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Yan Zhang, Lisa M. Baye, Qihong Zhang, John Beck, Xiaobai Patrinostro, Svetha Swaminathan, Diane C. Slusarski, Val Sheffield, Edwin M. Stone; A CEP290 N-terminal Protein Fragment Rescues A Zebrafish Model Of CEP290 Leber’s Congenital Amaurosis. Invest. Ophthalmol. Vis. Sci. 2011;52(14):1400.
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CEP290 is a large, multi-domain protein implicated in several cilia related syndromic disorders including Meckel-Gruber, Joubert, Senor-Loken and Bardet-Biedl Syndrome (BBS). Moreover, CEP290 is the most frequently mutated gene underlying the non-syndromic blinding disorder, Leber's congenital amaurosis (LCA). The purpose of the current study is to characterize the function of various CEP290 domains and to characterize a zebrafish model aimed at progressing towards future therapy for patients with CEP290 LCA.
We generated several truncated CEP290 protein fragments, which comprise several domains of the whole protein. We tagged these fragments with GFP and examined their localization in 293T and RPE cells. We also evaluated the physical interaction between these truncated proteins and other cilia proteins by co-immunoprecipitation. To determine the in vivo function of cep290 in the zebrafish, we examined the effects of cep290 knockdown using an antisense oligonucleotide (Morpholino, MO) designed to generate an altered cep290 splice product that models a common LCA mutation.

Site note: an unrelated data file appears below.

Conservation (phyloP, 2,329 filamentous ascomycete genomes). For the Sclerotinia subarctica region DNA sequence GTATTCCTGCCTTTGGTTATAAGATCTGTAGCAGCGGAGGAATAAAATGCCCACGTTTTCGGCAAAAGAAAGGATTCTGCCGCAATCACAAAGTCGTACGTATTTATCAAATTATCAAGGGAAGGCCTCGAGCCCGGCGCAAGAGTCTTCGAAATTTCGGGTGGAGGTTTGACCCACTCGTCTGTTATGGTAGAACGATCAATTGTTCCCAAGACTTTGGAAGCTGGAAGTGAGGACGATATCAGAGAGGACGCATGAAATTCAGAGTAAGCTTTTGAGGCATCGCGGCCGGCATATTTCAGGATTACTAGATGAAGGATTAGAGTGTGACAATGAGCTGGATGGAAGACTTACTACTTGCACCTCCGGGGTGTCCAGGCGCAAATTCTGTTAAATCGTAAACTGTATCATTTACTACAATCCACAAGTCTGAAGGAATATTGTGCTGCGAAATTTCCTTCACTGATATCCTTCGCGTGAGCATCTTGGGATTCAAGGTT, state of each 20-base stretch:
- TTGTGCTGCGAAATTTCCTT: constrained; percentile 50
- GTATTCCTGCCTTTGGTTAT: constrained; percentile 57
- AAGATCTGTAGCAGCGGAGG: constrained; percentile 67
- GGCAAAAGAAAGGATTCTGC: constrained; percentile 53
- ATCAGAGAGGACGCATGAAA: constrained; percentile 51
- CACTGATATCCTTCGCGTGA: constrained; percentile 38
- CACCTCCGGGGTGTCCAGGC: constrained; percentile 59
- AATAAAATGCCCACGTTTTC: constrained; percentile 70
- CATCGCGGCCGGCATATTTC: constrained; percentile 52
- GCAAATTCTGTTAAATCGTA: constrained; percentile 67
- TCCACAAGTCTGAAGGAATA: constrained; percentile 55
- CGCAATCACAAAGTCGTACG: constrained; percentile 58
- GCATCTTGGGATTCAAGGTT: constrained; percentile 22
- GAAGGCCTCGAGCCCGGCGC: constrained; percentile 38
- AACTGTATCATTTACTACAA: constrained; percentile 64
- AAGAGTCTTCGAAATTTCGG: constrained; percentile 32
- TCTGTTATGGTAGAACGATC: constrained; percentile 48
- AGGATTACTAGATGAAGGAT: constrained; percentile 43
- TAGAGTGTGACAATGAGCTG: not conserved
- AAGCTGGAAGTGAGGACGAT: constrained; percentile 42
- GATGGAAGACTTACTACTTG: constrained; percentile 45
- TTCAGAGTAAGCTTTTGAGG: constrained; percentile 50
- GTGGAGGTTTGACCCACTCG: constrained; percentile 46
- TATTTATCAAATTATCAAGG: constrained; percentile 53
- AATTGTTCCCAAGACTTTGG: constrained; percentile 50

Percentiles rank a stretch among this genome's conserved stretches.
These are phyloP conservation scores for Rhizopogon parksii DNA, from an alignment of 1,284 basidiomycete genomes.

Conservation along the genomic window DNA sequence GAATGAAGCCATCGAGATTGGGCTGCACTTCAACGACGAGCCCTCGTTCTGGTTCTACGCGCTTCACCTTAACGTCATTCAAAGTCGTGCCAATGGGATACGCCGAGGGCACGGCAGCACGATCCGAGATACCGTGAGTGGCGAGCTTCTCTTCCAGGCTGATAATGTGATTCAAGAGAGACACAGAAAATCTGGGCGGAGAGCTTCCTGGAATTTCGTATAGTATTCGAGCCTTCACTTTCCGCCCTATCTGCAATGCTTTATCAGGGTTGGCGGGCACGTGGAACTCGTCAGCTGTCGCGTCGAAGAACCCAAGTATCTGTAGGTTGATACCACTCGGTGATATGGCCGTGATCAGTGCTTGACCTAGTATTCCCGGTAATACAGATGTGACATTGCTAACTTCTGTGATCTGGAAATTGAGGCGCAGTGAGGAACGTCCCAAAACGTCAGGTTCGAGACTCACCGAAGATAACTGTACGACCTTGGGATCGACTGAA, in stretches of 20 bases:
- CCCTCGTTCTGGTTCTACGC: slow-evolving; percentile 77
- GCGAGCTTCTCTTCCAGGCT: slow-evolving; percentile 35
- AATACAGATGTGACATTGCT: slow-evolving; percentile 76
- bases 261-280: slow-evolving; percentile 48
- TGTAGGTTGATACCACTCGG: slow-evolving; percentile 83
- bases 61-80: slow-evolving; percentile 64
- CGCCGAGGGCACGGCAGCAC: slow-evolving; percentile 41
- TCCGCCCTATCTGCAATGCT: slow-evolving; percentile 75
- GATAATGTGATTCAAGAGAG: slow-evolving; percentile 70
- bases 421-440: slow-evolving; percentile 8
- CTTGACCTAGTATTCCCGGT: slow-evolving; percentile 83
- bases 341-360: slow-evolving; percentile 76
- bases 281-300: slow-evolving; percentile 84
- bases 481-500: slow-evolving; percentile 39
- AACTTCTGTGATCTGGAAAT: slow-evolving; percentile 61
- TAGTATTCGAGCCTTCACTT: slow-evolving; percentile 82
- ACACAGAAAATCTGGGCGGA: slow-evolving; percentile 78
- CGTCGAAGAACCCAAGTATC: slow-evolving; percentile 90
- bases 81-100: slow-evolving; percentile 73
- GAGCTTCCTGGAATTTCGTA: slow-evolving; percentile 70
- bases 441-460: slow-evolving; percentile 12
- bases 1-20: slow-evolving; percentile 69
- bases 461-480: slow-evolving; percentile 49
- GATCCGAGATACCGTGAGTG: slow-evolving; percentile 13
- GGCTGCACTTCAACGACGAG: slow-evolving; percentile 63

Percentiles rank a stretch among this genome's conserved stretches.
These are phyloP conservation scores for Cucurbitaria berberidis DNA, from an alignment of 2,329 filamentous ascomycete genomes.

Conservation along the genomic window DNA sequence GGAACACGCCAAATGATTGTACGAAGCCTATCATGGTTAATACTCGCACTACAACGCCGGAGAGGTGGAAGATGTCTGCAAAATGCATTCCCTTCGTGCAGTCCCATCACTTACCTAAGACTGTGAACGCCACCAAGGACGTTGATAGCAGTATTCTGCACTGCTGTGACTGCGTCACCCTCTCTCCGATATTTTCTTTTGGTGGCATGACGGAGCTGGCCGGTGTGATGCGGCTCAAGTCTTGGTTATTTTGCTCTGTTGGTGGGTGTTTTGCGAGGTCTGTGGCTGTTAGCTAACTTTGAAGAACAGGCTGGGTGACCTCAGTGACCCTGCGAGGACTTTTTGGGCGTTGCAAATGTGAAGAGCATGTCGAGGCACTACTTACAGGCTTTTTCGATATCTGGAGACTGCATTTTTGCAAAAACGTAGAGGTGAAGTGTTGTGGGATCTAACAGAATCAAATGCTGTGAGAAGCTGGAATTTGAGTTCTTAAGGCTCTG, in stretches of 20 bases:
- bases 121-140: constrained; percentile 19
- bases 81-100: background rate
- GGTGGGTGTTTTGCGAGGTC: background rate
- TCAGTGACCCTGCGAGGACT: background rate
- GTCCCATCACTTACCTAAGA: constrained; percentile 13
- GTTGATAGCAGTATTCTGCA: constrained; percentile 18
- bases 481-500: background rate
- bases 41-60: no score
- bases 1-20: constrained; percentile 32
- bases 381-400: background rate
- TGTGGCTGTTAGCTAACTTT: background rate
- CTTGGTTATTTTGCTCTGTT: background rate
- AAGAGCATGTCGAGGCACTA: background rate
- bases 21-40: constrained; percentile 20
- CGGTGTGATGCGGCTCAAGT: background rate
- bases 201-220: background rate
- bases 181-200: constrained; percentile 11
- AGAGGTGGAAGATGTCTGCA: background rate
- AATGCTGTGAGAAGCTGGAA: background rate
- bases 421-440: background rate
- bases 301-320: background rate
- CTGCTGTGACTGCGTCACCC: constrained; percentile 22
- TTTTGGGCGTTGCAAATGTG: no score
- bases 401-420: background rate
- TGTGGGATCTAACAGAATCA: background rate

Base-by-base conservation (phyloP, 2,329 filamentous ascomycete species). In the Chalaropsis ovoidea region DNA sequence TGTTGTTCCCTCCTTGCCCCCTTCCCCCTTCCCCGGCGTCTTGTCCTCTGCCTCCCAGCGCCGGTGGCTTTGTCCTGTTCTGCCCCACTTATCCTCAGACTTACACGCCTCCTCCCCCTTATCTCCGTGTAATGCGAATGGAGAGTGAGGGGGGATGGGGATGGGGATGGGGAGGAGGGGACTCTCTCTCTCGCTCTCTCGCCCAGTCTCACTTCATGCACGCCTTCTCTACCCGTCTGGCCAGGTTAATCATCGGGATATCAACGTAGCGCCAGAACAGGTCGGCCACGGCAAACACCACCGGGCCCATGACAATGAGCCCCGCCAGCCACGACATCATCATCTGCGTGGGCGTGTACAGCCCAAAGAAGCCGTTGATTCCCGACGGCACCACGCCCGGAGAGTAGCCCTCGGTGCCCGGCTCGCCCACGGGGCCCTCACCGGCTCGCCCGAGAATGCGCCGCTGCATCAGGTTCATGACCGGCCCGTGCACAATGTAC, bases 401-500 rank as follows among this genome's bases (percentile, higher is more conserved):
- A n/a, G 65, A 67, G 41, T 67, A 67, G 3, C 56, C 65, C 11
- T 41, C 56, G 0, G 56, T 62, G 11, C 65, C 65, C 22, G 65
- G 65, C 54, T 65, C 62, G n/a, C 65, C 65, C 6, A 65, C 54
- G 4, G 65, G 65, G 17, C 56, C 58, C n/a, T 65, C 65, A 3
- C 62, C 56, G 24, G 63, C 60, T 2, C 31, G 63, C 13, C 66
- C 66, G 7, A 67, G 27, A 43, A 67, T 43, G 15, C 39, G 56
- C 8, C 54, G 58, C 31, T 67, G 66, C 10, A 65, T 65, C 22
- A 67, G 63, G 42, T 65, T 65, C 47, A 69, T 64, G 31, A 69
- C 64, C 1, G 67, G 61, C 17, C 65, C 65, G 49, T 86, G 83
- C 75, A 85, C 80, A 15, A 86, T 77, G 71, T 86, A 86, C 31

The N-terminal and C-terminal fragments of CEP290 both localize to the centrosome. The N-terminus interacts with NPHP2 and NPHP5, whereas the C-terminus interacts with MKS1. Histological analysis of the retina of cep290 knockdown zebrafish revealed no gross morphological defects; however, knockdown of cep290 results in a statistically significant reduction in visual function. We tested whether truncated CEP290 proteins could rescue the cep290 MO knockdown phenotype in zebrafish by co-injection of RNA with the cep290 MO. We demonstrate that vision impairment caused by disruption of cep290 can be rescued by expressing the N-terminus protein fragment.
These data reveal that a specific region of the CEP290 protein is necessary for vision and identify a potential gene therapy strategy for LCA patients with mutations in CEP290.
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